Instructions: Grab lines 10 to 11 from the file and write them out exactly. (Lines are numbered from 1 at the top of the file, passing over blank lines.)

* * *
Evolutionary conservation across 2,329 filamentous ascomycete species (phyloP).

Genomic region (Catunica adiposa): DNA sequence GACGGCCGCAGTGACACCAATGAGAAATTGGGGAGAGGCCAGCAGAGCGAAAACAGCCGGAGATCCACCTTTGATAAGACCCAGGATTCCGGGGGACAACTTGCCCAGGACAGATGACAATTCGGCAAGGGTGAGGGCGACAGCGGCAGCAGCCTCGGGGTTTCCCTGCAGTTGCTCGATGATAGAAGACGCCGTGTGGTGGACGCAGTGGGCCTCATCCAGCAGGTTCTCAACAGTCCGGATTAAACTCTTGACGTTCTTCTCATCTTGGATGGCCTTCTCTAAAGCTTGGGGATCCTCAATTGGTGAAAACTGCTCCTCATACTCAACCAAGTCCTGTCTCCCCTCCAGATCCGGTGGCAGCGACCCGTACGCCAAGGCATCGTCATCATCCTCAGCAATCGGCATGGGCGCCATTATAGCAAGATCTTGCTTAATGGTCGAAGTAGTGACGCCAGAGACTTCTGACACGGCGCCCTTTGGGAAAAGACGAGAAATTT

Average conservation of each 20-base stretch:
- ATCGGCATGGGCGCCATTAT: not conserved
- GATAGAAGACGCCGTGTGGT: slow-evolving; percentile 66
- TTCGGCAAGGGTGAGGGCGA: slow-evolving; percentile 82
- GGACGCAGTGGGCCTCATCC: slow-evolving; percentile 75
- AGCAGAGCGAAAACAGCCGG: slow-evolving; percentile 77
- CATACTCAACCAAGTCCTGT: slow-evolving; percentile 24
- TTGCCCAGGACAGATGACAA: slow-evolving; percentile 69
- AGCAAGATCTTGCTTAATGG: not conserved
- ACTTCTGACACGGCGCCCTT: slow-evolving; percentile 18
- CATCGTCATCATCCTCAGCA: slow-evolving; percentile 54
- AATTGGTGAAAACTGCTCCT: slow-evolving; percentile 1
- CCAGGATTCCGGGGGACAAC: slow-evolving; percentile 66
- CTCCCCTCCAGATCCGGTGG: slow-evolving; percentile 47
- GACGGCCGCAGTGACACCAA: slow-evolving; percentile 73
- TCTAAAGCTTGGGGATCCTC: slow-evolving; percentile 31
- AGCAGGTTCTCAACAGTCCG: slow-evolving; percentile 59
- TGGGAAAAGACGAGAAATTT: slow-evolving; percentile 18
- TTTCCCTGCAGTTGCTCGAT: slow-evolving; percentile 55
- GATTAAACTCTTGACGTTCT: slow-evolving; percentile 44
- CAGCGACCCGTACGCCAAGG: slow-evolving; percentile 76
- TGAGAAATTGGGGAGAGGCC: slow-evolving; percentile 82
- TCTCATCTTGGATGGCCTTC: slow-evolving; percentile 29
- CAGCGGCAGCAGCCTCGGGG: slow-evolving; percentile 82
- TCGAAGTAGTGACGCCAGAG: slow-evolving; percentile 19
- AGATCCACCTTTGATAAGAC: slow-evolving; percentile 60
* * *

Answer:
- TTGCCCAGGACAGATGACAA: slow-evolving; percentile 69
- AGCAAGATCTTGCTTAATGG: not conserved